New Delhi: Geneva-based arbitrator Laurent Levy has been named as the presiding officer of the three-member arbitrator panel to resolve the Rs 10,247-crore tax dispute with British oil firm Cairn Energy plc.
Levy was approved as the neutral arbitrator on the panel last week after appointees of Cairn and the Government agreed to his name, sources said.
The appointment came just before Finance Minister Arun Jaitley embarked on his UK visit where he is to meet his British counterpart and Secretary of Exchequer George Osborne.
It was widely expected that Osborne in the meeting with Jaitley may seek early resolution to the 2-year old dispute.
Cairn too continues to push for an early resolution of the dispute saying no tax was due on its 2006 internal reorganisation.
Sources said Levy was finalised from a list of five arbitrators each forwarded by Cairn and the government.
His name was last week agreed upon by the two sides and confirmation letters were exchanged, they said.
The arbitration will first have to dispose of government objections over jurisdiction of the panel. It is of the opinion that tax policy cannot be a matter of arbitration and thats why it had for long opposed joining the arbitration.
India agreed to join the arbitration once Cairn moved the International Court of Justice seeking appointment of an arbitrator on behalf of the government.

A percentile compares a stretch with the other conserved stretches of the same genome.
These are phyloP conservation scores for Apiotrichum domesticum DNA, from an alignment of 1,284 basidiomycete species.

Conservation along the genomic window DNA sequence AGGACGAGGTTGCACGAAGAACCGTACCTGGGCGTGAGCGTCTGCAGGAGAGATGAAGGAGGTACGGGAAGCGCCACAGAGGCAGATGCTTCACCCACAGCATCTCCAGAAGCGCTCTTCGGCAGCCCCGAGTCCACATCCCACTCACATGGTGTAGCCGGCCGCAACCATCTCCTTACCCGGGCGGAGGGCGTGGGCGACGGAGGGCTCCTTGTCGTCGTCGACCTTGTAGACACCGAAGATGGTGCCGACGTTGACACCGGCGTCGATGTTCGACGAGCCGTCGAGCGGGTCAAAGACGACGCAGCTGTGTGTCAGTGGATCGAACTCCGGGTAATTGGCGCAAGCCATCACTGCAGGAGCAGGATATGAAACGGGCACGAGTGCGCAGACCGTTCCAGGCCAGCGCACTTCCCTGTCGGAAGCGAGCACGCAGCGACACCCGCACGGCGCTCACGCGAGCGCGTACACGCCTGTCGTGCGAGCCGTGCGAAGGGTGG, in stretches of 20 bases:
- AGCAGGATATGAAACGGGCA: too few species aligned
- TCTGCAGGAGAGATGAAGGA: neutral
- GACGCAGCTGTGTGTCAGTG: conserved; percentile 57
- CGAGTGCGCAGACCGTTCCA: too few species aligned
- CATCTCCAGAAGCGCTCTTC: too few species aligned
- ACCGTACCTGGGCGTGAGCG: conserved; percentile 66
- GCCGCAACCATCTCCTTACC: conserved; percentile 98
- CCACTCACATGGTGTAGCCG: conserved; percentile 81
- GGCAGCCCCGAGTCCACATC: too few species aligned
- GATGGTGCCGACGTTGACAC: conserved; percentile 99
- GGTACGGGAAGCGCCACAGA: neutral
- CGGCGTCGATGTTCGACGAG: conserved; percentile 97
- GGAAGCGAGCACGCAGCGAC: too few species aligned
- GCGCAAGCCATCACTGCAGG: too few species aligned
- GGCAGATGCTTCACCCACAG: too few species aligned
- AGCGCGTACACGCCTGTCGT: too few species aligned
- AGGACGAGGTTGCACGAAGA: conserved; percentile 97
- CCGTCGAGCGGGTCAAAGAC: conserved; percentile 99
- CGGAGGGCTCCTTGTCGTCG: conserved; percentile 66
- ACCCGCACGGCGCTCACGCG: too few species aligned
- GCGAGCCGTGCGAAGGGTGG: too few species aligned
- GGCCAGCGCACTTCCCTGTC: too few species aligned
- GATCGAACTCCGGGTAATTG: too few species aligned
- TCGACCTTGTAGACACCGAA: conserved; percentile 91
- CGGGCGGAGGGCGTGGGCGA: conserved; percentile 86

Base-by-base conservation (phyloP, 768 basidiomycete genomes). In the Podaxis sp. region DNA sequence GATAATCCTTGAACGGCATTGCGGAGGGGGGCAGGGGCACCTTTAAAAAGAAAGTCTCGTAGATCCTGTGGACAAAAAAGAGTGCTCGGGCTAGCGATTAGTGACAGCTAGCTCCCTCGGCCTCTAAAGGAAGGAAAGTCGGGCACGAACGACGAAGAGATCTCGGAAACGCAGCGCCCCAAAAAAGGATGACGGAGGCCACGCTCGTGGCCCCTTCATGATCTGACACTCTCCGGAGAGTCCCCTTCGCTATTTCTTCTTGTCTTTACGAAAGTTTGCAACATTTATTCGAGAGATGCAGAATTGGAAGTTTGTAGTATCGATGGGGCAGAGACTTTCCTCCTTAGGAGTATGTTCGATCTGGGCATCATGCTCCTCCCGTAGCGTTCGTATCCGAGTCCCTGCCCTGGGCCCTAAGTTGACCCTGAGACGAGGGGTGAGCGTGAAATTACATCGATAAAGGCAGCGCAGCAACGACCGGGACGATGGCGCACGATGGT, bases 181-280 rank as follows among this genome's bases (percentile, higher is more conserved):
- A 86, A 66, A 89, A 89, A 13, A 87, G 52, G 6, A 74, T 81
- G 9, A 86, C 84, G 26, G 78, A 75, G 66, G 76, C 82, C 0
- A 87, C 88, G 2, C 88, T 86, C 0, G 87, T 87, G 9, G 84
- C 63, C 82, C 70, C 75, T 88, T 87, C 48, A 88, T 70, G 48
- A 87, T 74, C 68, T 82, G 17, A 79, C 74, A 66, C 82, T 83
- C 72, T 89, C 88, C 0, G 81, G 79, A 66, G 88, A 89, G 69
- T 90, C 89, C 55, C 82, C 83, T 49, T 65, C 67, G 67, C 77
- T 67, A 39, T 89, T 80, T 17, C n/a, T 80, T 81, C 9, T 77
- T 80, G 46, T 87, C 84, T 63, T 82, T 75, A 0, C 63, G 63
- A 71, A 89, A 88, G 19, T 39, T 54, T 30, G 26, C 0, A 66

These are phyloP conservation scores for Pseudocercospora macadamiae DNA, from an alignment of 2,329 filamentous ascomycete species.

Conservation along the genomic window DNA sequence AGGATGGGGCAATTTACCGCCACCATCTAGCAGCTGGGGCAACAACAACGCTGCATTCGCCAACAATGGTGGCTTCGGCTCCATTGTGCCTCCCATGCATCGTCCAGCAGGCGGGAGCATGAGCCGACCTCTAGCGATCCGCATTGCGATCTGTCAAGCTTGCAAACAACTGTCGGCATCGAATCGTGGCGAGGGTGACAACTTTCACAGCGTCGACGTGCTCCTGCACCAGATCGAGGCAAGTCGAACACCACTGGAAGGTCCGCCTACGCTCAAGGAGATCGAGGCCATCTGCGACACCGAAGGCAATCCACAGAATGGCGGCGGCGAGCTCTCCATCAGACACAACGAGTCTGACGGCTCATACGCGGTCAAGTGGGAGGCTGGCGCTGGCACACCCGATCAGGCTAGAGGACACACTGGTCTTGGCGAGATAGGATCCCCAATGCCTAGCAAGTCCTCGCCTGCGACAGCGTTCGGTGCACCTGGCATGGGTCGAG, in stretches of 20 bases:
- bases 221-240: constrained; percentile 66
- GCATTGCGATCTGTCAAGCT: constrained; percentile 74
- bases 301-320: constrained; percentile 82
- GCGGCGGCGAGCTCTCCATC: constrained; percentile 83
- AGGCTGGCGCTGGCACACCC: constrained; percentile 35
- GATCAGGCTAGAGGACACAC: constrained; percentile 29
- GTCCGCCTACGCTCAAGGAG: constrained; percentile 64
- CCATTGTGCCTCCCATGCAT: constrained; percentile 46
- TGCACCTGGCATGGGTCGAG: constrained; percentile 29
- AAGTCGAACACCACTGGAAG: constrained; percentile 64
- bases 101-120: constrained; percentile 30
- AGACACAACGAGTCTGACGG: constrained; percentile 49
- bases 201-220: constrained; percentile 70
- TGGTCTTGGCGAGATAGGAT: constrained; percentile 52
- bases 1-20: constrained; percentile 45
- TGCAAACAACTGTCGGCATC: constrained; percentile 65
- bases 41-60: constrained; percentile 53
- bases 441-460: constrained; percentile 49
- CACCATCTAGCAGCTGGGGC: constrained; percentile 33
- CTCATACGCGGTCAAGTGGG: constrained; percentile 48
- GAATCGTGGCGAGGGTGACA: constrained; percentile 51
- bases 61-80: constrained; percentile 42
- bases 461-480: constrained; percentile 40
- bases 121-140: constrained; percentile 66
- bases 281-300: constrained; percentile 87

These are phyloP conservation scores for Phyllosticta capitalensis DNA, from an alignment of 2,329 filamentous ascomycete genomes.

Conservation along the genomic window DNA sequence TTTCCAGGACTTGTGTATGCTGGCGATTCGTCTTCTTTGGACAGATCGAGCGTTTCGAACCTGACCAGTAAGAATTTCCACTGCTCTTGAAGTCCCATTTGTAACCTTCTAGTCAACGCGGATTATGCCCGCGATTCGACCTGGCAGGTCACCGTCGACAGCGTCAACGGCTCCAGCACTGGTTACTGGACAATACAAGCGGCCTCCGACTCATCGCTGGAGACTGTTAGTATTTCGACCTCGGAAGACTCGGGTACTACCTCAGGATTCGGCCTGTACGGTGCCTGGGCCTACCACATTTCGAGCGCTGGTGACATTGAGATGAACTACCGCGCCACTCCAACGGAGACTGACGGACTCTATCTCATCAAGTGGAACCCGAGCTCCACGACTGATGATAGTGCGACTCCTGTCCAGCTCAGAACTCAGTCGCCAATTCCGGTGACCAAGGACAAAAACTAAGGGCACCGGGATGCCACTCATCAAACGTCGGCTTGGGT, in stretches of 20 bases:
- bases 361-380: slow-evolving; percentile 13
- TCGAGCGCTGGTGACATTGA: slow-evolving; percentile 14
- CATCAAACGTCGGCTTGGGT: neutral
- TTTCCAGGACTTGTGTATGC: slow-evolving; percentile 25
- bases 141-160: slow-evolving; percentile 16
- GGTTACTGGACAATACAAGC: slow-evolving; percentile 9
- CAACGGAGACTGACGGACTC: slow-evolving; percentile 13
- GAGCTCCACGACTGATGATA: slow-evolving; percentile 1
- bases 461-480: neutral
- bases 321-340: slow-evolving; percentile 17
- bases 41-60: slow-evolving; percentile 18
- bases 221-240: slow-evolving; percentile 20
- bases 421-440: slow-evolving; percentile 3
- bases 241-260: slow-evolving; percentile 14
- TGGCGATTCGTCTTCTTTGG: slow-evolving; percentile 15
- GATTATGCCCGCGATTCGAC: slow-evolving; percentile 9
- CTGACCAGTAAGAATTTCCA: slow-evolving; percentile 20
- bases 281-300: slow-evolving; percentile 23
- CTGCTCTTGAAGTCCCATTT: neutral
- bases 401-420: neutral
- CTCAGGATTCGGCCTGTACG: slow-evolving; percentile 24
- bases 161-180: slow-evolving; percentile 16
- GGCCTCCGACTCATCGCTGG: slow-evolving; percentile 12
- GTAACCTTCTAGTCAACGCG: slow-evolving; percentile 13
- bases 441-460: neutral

While London-listed Cairn has named former Bulgarian minister Stanimir A Alexandrov as its arbitrator in the tax dispute, India in November appointed Singapore-based lawyer J Christopher Thomas as its arbitrator.
The third arbitrator, mutually decided, is the presiding judge of the three-member Arbitral Tribunal.
Cairn on March 10 last year sought arbitration under the India-UK Bilateral Investment Protection Agreement disputing the tax demand.
Last month Cairn Energy chief executive Simon Thomson wrote to Prime Minister Narendra Modi saying tax issue is has been dragging on for almost two years that has resulted in USD 1 billion loss in value, forcing it to sell assets, postpone investment and cut workforce by 40 percent.
In January 2014, Cairn was slapped with a Rs 10,247 crore assessment notice on alleged capital gains made on a 2006 internal reorganisation. However, no tax demand has been raised so far.
The Income Tax Department says Cairn Energy allegedly made a capital gain of Rs 24,503.50 crore in 2006 while transferring all its India assets to a new company, Cairn India, and getting it listed on the stock exchanges.
Cairn Energy, which had in 2011 sold majority stake in its Indian unit to mining group Vedanta for USD 8.67 billion, still holds 9.8 percent stake in Cairn India. But it has been barred by the I-T Department from selling this stake.
The value of the shareholding in Cairn India is down by two-third since attachment.